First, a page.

The following Homily was given by Fr. Herbert Nicholls on April 20th at the Mother of the Light Convent
True faith is rooted in humility which enables us to let go of ourselves, to let go of our own will, and to let the power of Jesus work in us.
As we look at this Gospel, Jesus very delicately and lovingly engages with Peter in a pivotal moment that will enable Peter to see for himself his great love for Jesus and the power of that love which is greater than any opposing power that might try to keep him bound in the memory of his toxic shame and human failures.
The use of the word “shame” is of significance. It is very different from “guilt” although we too often use the terms interchangeably. “Guilt” might be called the voice of conscience. It is the voice of God inviting us back to healthy relationship with Him. “Shame”, on the other hand, is never healthy, nor from God. It is a feeling of disruption, division, from God which makes us feel alienated. Shame can persist even after guilt is healed.
Peter and the others had already received the Holy Spirit, the gift of Forgiveness, peace, serenity, and had been told to share these gifts with others. Whose sins you forgive, they are forgiven (Jn 20:23). The name of Jesus (Yeshua) has an authority and a power that goes beyond simple memory. It is active and forceful and cuts to the very heart.
They had been pardoned, but something was still eating inside of Peter. His eyes were riveted on the charcoal fire, perhaps reminiscent of the charcoal fire in the courtyard of Caiphas on Great Friday. Perhaps due to this intense physical focus, Peter was unable to recognize the “man” on the shore; at least not until John, who now seemingly is in peace and serenity is able to recognize and to share with Peter the identity of this “man”.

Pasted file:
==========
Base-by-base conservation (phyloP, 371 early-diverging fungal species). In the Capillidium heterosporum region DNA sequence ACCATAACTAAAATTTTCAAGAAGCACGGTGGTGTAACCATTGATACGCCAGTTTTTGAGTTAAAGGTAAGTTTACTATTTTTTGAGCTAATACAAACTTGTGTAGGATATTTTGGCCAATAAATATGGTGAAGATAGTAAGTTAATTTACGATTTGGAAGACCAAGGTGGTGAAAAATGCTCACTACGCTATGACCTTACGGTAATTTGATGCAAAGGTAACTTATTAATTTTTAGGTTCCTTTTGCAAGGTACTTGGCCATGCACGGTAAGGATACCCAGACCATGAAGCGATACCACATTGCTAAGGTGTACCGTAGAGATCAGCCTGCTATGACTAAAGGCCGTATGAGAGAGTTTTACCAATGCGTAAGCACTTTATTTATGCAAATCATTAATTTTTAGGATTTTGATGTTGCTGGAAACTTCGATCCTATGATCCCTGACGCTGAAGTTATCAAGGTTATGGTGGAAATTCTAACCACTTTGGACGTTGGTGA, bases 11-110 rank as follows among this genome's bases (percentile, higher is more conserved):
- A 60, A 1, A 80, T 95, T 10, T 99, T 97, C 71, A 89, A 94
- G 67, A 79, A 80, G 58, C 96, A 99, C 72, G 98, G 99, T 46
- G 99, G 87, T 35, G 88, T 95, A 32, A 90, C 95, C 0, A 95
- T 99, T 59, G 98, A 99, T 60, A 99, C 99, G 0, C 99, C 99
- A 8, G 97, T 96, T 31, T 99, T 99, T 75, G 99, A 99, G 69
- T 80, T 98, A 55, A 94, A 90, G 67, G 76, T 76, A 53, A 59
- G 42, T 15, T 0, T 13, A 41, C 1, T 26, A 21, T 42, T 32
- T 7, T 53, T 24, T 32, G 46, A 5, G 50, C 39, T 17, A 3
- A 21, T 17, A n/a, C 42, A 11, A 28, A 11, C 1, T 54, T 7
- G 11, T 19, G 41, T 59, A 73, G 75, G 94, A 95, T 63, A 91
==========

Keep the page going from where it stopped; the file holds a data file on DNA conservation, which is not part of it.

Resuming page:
Peter, who was stripped naked, probably customary for fishermen out on the waters, “cloths himself”. The Greek text here makes a clear distinction which is lost in English translation. The clothes with which Peter covers himself is not his, his own, but his, that of another person, of Jesus’ cloak of righteousness.
Now Peter makes a deliberate decision to jump in the water and swim to the Lord. I firmly believe this is no coincidence. I believe that the Evangelist in his final chapter is drawing a deliberate contrast with the opening pages of Genesis, where the first humans were deceived to fear and hide from God in shame. They no longer felt worthy to be what God had created them to be: the image of God, the children of God.
As Jesus stepped forth from the stone-blocked tomb liberated from death; Peter was now released to come forth from his stone-crusted shame, liberated from the power of evil. Jesus’ desire for Peter and for all of us is to recognize while we are human and make mistakes, the power of love is able to overcome a multitude of sins, of evil choices.
This is the most encouraging intervention that anyone can experience.
As Jesus takes Peter deeper and deeper into the healing of shame, asking him three times, healing that three-time denial at the first charcoal fire; Peter is brought to understand that in spite of his imperfections, he could still serve Jesus faithfully and fully.
Jesus seeks to have this same exchange with us. To burn away the dross of doubt and to enkindle in our hearts the fire of love. We will continue to make mistakes. Only God is perfect. But as we publically declare our love for Jesus, and our love for the power of His Name (Yeshua); that love will become visible proof of His ability to make His kingdom of serenity and peace a reality on earth.